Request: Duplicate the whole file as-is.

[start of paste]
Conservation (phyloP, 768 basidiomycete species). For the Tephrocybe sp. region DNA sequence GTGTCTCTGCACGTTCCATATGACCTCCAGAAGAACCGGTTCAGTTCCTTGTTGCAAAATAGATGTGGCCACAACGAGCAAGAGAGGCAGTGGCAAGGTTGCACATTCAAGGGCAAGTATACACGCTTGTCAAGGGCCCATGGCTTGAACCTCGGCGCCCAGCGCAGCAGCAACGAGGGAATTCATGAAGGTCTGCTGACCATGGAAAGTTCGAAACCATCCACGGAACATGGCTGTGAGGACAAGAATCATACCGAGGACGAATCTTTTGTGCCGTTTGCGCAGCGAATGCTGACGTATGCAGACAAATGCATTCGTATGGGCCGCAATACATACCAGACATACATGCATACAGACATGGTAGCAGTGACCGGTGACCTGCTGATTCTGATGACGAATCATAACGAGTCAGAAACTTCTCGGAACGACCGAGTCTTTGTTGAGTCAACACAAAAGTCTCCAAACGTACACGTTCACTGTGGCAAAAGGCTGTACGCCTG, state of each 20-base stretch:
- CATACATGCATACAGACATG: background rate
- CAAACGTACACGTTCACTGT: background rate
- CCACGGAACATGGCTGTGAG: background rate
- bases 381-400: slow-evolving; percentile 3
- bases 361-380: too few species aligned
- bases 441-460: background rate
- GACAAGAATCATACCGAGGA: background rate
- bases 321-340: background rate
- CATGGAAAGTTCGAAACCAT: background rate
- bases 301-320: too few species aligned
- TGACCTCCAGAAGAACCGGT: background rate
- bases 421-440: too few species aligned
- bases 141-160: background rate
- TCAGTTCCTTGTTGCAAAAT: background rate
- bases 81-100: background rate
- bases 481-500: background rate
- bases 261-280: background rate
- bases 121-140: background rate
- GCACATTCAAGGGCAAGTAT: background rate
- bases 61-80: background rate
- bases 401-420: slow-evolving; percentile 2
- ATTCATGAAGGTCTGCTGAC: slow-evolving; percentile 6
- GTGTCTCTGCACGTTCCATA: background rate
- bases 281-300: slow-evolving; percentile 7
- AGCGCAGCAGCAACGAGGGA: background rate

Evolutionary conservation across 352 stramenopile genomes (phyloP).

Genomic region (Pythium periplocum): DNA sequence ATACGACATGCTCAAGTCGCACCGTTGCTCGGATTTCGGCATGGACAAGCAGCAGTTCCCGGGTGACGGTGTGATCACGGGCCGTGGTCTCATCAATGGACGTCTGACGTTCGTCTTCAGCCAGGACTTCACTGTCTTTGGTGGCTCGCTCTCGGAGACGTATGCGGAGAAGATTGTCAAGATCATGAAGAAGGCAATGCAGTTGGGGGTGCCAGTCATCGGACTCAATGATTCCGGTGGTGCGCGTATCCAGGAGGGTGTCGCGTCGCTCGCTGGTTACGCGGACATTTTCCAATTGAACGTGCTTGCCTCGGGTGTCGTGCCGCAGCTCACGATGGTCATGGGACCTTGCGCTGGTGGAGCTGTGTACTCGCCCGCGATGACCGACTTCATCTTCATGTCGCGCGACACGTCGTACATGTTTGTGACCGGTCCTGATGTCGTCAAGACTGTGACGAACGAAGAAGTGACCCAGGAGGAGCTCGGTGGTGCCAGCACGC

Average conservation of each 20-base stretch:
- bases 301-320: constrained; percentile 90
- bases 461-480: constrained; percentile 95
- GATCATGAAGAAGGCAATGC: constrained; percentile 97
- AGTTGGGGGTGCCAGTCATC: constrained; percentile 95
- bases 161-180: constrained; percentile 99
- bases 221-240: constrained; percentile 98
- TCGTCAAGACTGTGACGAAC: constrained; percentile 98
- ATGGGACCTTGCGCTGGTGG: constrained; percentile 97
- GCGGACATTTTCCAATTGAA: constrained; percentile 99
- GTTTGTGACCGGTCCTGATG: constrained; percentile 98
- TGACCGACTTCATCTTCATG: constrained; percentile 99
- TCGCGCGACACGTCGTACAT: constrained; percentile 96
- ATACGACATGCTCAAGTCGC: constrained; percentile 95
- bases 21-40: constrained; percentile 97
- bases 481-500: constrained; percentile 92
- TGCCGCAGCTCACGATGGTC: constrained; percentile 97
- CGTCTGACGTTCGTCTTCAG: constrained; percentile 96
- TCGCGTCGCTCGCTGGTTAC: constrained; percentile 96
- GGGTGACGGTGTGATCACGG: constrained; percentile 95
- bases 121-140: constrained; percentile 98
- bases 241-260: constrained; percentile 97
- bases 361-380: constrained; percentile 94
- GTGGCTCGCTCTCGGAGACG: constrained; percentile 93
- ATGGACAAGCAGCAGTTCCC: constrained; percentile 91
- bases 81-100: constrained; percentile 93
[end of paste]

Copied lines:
Conservation (phyloP, 768 basidiomycete species). For the Tephrocybe sp. region DNA sequence GTGTCTCTGCACGTTCCATATGACCTCCAGAAGAACCGGTTCAGTTCCTTGTTGCAAAATAGATGTGGCCACAACGAGCAAGAGAGGCAGTGGCAAGGTTGCACATTCAAGGGCAAGTATACACGCTTGTCAAGGGCCCATGGCTTGAACCTCGGCGCCCAGCGCAGCAGCAACGAGGGAATTCATGAAGGTCTGCTGACCATGGAAAGTTCGAAACCATCCACGGAACATGGCTGTGAGGACAAGAATCATACCGAGGACGAATCTTTTGTGCCGTTTGCGCAGCGAATGCTGACGTATGCAGACAAATGCATTCGTATGGGCCGCAATACATACCAGACATACATGCATACAGACATGGTAGCAGTGACCGGTGACCTGCTGATTCTGATGACGAATCATAACGAGTCAGAAACTTCTCGGAACGACCGAGTCTTTGTTGAGTCAACACAAAAGTCTCCAAACGTACACGTTCACTGTGGCAAAAGGCTGTACGCCTG, state of each 20-base stretch:
- CATACATGCATACAGACATG: background rate
- CAAACGTACACGTTCACTGT: background rate
- CCACGGAACATGGCTGTGAG: background rate
- bases 381-400: slow-evolving; percentile 3
- bases 361-380: too few species aligned
- bases 441-460: background rate
- GACAAGAATCATACCGAGGA: background rate
- bases 321-340: background rate
- CATGGAAAGTTCGAAACCAT: background rate
- bases 301-320: too few species aligned
- TGACCTCCAGAAGAACCGGT: background rate
- bases 421-440: too few species aligned
- bases 141-160: background rate
- TCAGTTCCTTGTTGCAAAAT: background rate
- bases 81-100: background rate
- bases 481-500: background rate
- bases 261-280: background rate
- bases 121-140: background rate
- GCACATTCAAGGGCAAGTAT: background rate
- bases 61-80: background rate
- bases 401-420: slow-evolving; percentile 2
- ATTCATGAAGGTCTGCTGAC: slow-evolving; percentile 6
- GTGTCTCTGCACGTTCCATA: background rate
- bases 281-300: slow-evolving; percentile 7
- AGCGCAGCAGCAACGAGGGA: background rate

Evolutionary conservation across 352 stramenopile genomes (phyloP).

Genomic region (Pythium periplocum): DNA sequence ATACGACATGCTCAAGTCGCACCGTTGCTCGGATTTCGGCATGGACAAGCAGCAGTTCCCGGGTGACGGTGTGATCACGGGCCGTGGTCTCATCAATGGACGTCTGACGTTCGTCTTCAGCCAGGACTTCACTGTCTTTGGTGGCTCGCTCTCGGAGACGTATGCGGAGAAGATTGTCAAGATCATGAAGAAGGCAATGCAGTTGGGGGTGCCAGTCATCGGACTCAATGATTCCGGTGGTGCGCGTATCCAGGAGGGTGTCGCGTCGCTCGCTGGTTACGCGGACATTTTCCAATTGAACGTGCTTGCCTCGGGTGTCGTGCCGCAGCTCACGATGGTCATGGGACCTTGCGCTGGTGGAGCTGTGTACTCGCCCGCGATGACCGACTTCATCTTCATGTCGCGCGACACGTCGTACATGTTTGTGACCGGTCCTGATGTCGTCAAGACTGTGACGAACGAAGAAGTGACCCAGGAGGAGCTCGGTGGTGCCAGCACGC

Average conservation of each 20-base stretch:
- bases 301-320: constrained; percentile 90
- bases 461-480: constrained; percentile 95
- GATCATGAAGAAGGCAATGC: constrained; percentile 97
- AGTTGGGGGTGCCAGTCATC: constrained; percentile 95
- bases 161-180: constrained; percentile 99
- bases 221-240: constrained; percentile 98
- TCGTCAAGACTGTGACGAAC: constrained; percentile 98
- ATGGGACCTTGCGCTGGTGG: constrained; percentile 97
- GCGGACATTTTCCAATTGAA: constrained; percentile 99
- GTTTGTGACCGGTCCTGATG: constrained; percentile 98
- TGACCGACTTCATCTTCATG: constrained; percentile 99
- TCGCGCGACACGTCGTACAT: constrained; percentile 96
- ATACGACATGCTCAAGTCGC: constrained; percentile 95
- bases 21-40: constrained; percentile 97
- bases 481-500: constrained; percentile 92
- TGCCGCAGCTCACGATGGTC: constrained; percentile 97
- CGTCTGACGTTCGTCTTCAG: constrained; percentile 96
- TCGCGTCGCTCGCTGGTTAC: constrained; percentile 96
- GGGTGACGGTGTGATCACGG: constrained; percentile 95
- bases 121-140: constrained; percentile 98
- bases 241-260: constrained; percentile 97
- bases 361-380: constrained; percentile 94
- GTGGCTCGCTCTCGGAGACG: constrained; percentile 93
- ATGGACAAGCAGCAGTTCCC: constrained; percentile 91
- bases 81-100: constrained; percentile 93